Have you ever wondered how you can recover from burnout as a medical student?
Stressing out while in medical university is a common occurrence. Since it appears to be expected, people may miss the signs and symptoms of a much more severe condition called burnout.
Burnout is far more dangerous than day-to-day stress. It is often overlooked or dismissed as typical university stress.
You walk up and have no desire for attending lectures or doing any given assignments. Even the thought of doing anything related to your medical education is irritating. You feel pressured, exhausted, and have zero motivation for studying.
If this describes you, you may be suffering from academic burnout.
The first thing to remember is that it is more frequent than you would believe and that the sooner you treat it, the better.
Read the article and learn what burnout is, how to recognize the symptoms and recover from it.
What is burnout?
The term “burnout” was used for the first time in 1974 by American psychologist Herbert Freudenberger. Burnout was officially recognised in 2019 by the World Health Organisation (WHO) as an occupational phenomenon.
Although it is not classified as a medical condition or mental disorder by the WHO, burnout is the reason behind many people’s depression, low productivity, and feelings of hopelessness.
Academic burnout is an adverse emotional, physical, and mental reaction to extended study sessions that causes weariness, frustration, a loss of enthusiasm, and reduced academic performance.
It’s the result of weeks or months of studying the same topic or working on the same project without rest properly.
What causes burnout?
The reason behind burnout can never be just one. Most of the time, many different factors contribute to high levels of stress. Therefore if not appropriately managed and neglected, the pressure can lead to academic burnout.
Many medical students find the first 2 years of their education challenging and full of unexpected difficulties, such as the amount of information they should memorize. Here are a few aspects of the medical student’s life that can cause burnout.
Bad time management
As a medical student, you will have a significant number of lectures and assignments daily. You will feel pressured by a particular deadline or grade you want to achieve.
In advance, you will spend lots of time reading your notes, medical books, online lectures, and studying in general. If you don’t organize your study schedule accordingly, you won’t have enough time to exercise, sleep, and take care of your health. This is a recipe for academic burnout.
You can keep up with this plan for a few weeks or even months, but you will damage your mental and physical health in the end.
It is good to have specific goals and ambitions to achieve them, but it is also essential to be realistic about your abilities.
Medical students are bound to be precise, trustworthy, and devoted to their education. However, staying healthy comes before your MD degree.
Lack of free time and social life
Following the previous paragraph, when you overwork yourself, you will start to cancel plans with friends, quit hobbies, and not giving yourself time to relax.
You have to find the balance between medical education and social life. You need a support system of family and friends. Spending time with new people, visiting new places will bring you positive emotions.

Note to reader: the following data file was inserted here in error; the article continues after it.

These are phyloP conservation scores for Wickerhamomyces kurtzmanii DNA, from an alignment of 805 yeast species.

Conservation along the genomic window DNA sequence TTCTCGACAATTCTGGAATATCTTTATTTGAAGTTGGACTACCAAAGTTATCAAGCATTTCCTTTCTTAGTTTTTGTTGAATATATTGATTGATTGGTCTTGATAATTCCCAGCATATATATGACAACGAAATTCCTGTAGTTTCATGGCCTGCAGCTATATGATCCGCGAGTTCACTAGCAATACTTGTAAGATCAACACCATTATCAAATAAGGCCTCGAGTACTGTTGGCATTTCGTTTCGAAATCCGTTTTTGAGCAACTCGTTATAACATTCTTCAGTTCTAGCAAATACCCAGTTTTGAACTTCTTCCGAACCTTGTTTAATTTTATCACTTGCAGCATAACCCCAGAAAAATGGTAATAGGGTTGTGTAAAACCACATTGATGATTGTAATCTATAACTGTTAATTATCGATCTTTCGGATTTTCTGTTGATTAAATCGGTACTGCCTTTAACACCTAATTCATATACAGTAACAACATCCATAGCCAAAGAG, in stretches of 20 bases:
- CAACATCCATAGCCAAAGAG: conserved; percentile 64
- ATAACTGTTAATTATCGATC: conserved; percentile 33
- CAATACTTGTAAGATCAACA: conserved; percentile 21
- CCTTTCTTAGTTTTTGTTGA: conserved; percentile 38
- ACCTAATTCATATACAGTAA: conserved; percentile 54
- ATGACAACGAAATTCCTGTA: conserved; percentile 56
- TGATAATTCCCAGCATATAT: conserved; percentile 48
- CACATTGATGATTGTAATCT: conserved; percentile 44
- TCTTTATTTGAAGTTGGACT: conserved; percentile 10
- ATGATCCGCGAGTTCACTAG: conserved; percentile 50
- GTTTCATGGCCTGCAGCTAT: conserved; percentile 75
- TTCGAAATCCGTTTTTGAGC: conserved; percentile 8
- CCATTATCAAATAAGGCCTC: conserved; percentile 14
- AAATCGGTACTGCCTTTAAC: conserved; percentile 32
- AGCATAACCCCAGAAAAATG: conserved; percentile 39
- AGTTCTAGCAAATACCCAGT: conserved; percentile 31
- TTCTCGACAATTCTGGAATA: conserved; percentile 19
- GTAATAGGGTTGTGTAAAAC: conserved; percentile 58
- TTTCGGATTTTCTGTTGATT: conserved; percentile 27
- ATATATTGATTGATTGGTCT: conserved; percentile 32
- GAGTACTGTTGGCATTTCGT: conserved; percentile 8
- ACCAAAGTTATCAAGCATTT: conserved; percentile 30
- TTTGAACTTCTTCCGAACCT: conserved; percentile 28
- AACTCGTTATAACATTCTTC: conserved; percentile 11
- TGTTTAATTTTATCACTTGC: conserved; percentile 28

Sacrificing exercise, family time, mental and physical care will not help you achieve your dreams. It will bring you to the edge of burnout, which can last for 2 weeks or up to a few months.
Studying abroad worries
Every year thousands of students decide to study medicine or dentistry in Europe in English. That is an excellent opportunity for them for several reasons: affordable medical education, worldwide recognised degrees, and lower living costs.
However, as with everything other in life, there are pros and cons of studying medicine abroad. Some of the hardships that international medical students face are:
- Accommodation worries
- Money matters
- Culture shock
- Language barrier
How to recognise the symptoms of burnout?
Some of the most common warning signs are:
- Feeling sleepy no matter how much sleep you get
- Having trouble getting motivated to go to class or start assignments
- Lacking originality and inspiration for projects and class discussions
- Loss of faith in your capabilities
- Not being able to meet important deadlines
- High levels of stress and exhaustion
- Inability to pay attention in class or during lectures
- You’re bored or dissatisfied with subjects that you used to like
How to recover?
The first step of the recovery process is to notice the symptoms and take them seriously. In most cases, you can practice self-treatment to fight burnout. However, if you find yourself unable to manage the situation, don’t lose time and ask for professional help.
Here are some tips that can help you recover from burnout:
Change your goals
Be realistic with the goals that you are setting for yourself.
Learn how to manage your time properly
You can create a study schedule with all important academic deadlines. Try to stick to it and don’t cram. It is essential to have free time for the things that you like to do. You should include daily activities as fitness, cooking, listening to music, etc.
Eat healthily and drink water
Make new friends
The main goal is to become a doctor but make it fun and enjoy some quality time with friends and fellows from university.
Don’t compare yourself with others
Take small steps
If you are experiencing burnout, it is because you have neglected your health and overworked yourself for a very long time. The path to recovery will take time too. Be patient, and the change will come.
Many medical students have experienced burnout. It is nothing scary, but you have to be mindful of your health.
Implement the suggested tips and make your study medicine journey a positive experience.